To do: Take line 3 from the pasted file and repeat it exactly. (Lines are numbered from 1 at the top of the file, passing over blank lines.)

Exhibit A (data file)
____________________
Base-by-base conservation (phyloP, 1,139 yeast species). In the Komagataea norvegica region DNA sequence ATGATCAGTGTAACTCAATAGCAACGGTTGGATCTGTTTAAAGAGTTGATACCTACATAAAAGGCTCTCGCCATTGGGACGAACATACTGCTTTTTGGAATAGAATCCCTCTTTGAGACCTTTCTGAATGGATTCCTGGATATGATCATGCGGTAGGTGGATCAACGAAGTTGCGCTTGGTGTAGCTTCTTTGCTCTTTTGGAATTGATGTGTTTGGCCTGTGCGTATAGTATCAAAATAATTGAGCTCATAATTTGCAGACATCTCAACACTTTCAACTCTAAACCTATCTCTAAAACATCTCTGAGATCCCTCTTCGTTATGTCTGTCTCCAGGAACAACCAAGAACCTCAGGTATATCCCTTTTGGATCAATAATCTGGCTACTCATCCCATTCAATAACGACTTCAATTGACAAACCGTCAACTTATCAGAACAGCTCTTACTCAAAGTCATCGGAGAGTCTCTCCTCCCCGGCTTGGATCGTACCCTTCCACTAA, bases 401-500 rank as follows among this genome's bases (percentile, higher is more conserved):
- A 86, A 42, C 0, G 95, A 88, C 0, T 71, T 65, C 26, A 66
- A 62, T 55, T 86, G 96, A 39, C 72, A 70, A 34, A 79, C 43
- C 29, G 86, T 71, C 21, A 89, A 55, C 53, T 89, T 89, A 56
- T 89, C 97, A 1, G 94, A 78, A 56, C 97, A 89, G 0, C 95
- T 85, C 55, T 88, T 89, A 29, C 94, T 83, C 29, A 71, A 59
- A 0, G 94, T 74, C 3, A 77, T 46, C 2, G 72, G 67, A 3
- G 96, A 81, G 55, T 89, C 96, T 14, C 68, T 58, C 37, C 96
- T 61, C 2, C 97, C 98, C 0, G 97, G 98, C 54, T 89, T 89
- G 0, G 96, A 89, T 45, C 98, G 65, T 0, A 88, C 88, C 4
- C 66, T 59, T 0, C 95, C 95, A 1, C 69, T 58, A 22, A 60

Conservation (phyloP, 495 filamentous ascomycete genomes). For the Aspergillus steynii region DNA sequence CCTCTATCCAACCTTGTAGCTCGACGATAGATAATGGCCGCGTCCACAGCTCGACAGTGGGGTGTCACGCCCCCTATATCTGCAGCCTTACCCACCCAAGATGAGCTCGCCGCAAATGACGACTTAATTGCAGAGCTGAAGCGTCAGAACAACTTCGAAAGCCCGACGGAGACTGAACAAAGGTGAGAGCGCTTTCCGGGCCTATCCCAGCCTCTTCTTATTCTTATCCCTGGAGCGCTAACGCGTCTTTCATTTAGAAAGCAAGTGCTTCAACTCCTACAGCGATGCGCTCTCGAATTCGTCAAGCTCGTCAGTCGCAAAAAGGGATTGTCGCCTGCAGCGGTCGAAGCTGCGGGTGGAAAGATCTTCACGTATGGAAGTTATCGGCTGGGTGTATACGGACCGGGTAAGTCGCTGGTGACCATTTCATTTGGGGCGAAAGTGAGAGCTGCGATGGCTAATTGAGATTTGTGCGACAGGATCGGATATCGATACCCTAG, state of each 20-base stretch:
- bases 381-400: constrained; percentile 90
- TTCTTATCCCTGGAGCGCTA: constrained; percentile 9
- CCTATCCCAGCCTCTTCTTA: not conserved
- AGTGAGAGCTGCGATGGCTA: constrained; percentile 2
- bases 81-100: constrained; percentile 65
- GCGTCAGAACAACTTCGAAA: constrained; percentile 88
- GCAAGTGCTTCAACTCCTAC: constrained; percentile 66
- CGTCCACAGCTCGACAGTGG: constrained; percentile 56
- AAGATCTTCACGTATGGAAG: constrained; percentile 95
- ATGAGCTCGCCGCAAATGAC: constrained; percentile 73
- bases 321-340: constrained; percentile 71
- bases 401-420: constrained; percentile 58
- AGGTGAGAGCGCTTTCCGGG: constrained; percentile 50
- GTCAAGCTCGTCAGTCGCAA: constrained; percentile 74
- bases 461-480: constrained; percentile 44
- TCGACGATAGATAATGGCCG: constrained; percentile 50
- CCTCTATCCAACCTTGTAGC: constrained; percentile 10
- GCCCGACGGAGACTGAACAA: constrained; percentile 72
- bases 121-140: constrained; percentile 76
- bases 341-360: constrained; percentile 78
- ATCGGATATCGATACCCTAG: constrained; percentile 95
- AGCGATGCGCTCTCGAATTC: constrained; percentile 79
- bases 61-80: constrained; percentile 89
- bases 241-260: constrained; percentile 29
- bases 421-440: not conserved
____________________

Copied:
- A 62, T 55, T 86, G 96, A 39, C 72, A 70, A 34, A 79, C 43